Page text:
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The Pastor's Blog

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This may rank as Jesus’ most unusual miracle. It is certainly not surprising that Matthew, the tax-collector-turned-disciple, recorded the story. You can be certain that in Matthew’s career as a Roman tax collector, nobody else had ever told him a story like this one.

“When they came to Capernaum, those who collected the temple tax approached Peter and said, ‘Doesn’t your teacher pay the temple tax?’ ‘Yes,’ he said. When he went into the house, Jesus spoke to him first, ‘What do you think, Simon? From whom do earthly kings collect tariffs or taxes? From their sons or from strangers?’ ‘From strangers,’ he said. ‘Then the sons are free,’ Jesus told him. ‘But, so we won’t offend them, go to the sea, cast in a fishhook, and take the first fish that you catch. When you open its mouth you’ll find a coin. Take it and give it to them for me and you’ ” (Matthew 17:24–27).

Capernaum was Peter’s hometown and Jesus’ base of operation in Galilee. “When they came to Capernaum” the tax collectors recognized Peter, knowing that his taxes remained unpaid. I suspect that the religious leaders also had a hand in this confrontation. If the Pharisees knew that Jesus and His closest associate were delinquent, they would have pressed the issue and claimed that Jesus was a law-breaker. When the tax collector collared Peter he asked, “Doesn’t your teacher pay the temple tax?” Peter responded, “Of course He does. He’s an honest man who always pays His bills!”

The “temple tax” (Exodus 30:11-16), was levied upon every male over the age of twenty. It was not a civil tax supporting the Roman government, but a Jewish tax. Annually, every man was required to pay a half-shekel in support of the temple.

Later, when Peter arrived at the house where Jesus was lodging, “Jesus spoke to him first.”The Omniscient One already knew about Peter’s conversation with the tax-man. Before Peter could ask Jesus about the unpaid tax bill, Jesus asked a hypothetical question. “Peter, does the king pay taxes to his kingdom?” Jesus pointed out that He and His sons were exempt from this required tax because He was the King and they were His privileged sons. But, “so we won’t offend them,” Jesus said, let’s pay the bill.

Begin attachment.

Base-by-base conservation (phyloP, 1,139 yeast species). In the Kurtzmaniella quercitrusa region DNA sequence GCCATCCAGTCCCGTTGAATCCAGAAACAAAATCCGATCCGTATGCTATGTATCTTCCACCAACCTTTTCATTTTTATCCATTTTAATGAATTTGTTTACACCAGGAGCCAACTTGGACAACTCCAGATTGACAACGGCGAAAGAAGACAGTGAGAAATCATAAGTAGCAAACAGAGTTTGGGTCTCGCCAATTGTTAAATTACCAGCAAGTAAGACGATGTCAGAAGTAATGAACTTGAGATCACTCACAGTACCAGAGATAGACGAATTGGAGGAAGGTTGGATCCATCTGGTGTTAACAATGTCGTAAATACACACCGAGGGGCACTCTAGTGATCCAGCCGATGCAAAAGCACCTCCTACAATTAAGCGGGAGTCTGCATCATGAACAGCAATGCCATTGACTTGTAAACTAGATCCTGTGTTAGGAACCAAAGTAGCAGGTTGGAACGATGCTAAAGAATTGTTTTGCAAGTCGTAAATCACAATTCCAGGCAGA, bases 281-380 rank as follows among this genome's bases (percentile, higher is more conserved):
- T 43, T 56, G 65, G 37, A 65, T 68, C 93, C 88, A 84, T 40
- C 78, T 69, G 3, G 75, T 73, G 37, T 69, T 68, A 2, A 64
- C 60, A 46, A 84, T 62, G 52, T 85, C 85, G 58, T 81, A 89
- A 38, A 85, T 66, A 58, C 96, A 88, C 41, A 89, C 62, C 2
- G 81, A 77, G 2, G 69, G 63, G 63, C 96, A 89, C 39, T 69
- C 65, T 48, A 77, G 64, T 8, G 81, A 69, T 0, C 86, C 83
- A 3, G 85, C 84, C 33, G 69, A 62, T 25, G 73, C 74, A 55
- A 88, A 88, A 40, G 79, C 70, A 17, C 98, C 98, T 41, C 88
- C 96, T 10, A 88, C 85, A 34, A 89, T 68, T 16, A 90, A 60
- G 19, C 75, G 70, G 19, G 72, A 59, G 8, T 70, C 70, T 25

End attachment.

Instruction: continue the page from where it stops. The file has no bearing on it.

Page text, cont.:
This is where the story gets fun.

Jesus told Peter to go the short distance down to the Sea of Galilee. “Take your old cane-pole, bait a hook, and cast it out into the waters.” As a commercial fisherman, Peter didn’t fish with a pole, but with a net. But on this occasion, Jesus told Peter to throw out a line. “When you catch a fish, you will find a coin in its mouth.” That was odd. He’d never caught a fish that was rich. “When you open its mouth, you’ll find a coin. Take it and give it to them for me and you.”

Matthew’s account doesn’t explicitly say what coin was in the fish’s mouth. The words, inspired by the Holy Spirit, say that Peter should take the coin that he found in the fish’s mouth and pay the tax. So, what did Peter find? He must have found a single shekel. The tax for Jesus was a half-shekel. The tax for Peter was a half-shekel. I have no doubt that Peter found a shekel ... and learned a great lesson about trusting Jesus (Matthew 6:33). It was not too little, and it was not too much. It was a miracle.

All Scripture quotations, except as otherwise noted, are from

Holman Bible Publishers’ Christian Standard Bible.


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